A Centennial Scrapbook: Remembering the Magic of Expo 67

With 62 nations attending, Expo 67 is considered the most successful World’s Fair of the 20th century. Kathy McAlpine looks back on her brief but thrilling visit—and the treasured memories it created.

Expo 67 biosphere in MontrealPhoto: Meunierd/Shutterstock

Fifty years later, Expo 67 is still unforgettable

As we begin to celebrate Canada’s 150th birthday, I still remember 1967—Canada’s 100th birthday. There were parades and Bobby Gimby’s song “CA-NA-DA,” and people and towns were encouraged to create a Centennial Project.

I collected Centennial coins and still have one of the dollar bills that doesn’t have the flag on top of the Parliament Buildings. One of the other things I kept from that year was a scrapbook.

In January 1967, I was in Grade 6. My teacher, Mrs. Peever, handed me a scrapbook. I am sure that scrapbooks were given out to many schoolchildren in Canada in an effort to get them involved in the Centennial celebrations. It contained maps and historical facts about Canada and, of course, empty pages to be filled. This scrapbook was a project to be completed and graded at the end of the year.

In July, my parents, older brother and I took a bus trip to Expo 67 in Montreal. It was a very quick trip. Early one morning, we boarded Fowlers Bus in Bancroft, Ont., and off we went to Montreal, where we stayed overnight and then came back very late the next day. Basically we only had parts of two days to enjoy the spectacle that was Expo 67.

We visited the British, Russian and Canadian pavilions, among others. We also rode the monorail and walked and walked and walked. I remember my father wore a suit—he must have been so hot! Mom had wisely brought an insulated bag full of drinks and snacks and my brother had to carry the bag all over Expo. I collected any and all things that were Centennial related.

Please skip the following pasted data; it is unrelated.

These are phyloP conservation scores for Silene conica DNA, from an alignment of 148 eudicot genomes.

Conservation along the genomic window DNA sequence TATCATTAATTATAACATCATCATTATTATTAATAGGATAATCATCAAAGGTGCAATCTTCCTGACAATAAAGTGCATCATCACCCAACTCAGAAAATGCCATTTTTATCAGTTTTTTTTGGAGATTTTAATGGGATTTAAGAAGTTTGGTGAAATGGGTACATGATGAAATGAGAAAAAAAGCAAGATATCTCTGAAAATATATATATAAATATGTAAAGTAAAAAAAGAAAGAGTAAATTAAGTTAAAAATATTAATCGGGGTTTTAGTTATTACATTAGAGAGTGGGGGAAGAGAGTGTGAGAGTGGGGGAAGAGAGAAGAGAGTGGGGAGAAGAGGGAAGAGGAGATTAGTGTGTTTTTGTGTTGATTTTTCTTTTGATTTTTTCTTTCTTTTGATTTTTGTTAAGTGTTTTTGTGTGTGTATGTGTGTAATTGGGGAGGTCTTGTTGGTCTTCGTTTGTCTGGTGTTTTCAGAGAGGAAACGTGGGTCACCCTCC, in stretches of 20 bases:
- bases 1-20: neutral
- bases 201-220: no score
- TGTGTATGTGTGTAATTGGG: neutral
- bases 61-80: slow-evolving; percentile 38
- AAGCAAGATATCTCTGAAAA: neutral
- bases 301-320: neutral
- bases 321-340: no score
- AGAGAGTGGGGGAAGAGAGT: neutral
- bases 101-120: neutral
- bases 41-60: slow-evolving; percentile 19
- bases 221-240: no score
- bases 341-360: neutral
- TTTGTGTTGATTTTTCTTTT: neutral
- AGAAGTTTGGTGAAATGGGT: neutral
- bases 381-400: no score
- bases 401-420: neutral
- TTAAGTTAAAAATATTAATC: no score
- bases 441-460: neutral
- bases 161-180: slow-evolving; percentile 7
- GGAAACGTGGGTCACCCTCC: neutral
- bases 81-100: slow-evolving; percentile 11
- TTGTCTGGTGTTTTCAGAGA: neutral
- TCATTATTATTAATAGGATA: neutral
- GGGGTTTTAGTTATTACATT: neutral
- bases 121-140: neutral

When I got home, I pasted the brochures and picture books that I’d picked up into my scrapbook. The blurry black-and-white photos that I took at Expo 67 made the book feel a bit more personal. I then filled it out with articles that I cut from newspapers and anything that I thought was interesting and pertained to Canada’s 100th birthday.

Back at school, late in the fall and now in Grade 7, I handed my scrapbook in. For my year-long efforts, Mrs. Peever graded my project as “good.”

I hadn’t looked at that scrapbook for more than 45 years, but when I dug it out of the trunk and started flipping through it, memories of a wonderful year flooded back—really good memories!

Originally Published in Our Canada